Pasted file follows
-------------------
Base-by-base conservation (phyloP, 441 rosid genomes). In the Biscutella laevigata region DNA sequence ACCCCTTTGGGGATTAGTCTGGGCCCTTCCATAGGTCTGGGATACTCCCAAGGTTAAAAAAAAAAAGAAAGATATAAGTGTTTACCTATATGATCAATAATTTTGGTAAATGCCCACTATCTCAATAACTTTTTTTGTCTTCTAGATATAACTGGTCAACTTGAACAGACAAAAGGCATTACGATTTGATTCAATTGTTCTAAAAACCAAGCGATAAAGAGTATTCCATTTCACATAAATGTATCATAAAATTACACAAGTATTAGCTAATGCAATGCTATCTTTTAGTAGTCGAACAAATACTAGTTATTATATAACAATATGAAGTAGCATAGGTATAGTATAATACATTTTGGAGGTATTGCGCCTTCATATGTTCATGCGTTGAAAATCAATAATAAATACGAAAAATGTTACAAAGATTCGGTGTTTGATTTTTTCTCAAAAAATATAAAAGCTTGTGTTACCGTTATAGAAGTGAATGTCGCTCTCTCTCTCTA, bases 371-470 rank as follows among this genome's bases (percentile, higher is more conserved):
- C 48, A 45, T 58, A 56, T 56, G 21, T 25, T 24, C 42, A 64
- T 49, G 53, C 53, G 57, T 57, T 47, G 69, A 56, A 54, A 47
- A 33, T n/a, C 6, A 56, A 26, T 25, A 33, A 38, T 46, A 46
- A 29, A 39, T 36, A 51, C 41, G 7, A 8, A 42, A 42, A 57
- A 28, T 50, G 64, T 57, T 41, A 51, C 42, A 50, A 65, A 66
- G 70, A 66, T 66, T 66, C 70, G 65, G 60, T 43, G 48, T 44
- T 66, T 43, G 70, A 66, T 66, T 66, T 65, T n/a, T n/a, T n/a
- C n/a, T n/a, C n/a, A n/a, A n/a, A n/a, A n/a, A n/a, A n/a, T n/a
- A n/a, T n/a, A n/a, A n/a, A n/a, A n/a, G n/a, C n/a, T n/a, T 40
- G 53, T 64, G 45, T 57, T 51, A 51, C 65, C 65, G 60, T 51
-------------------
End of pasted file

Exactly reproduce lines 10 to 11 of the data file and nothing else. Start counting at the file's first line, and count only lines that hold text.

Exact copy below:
- A n/a, T n/a, A n/a, A n/a, A n/a, A n/a, G n/a, C n/a, T n/a, T 40
- G 53, T 64, G 45, T 57, T 51, A 51, C 65, C 65, G 60, T 51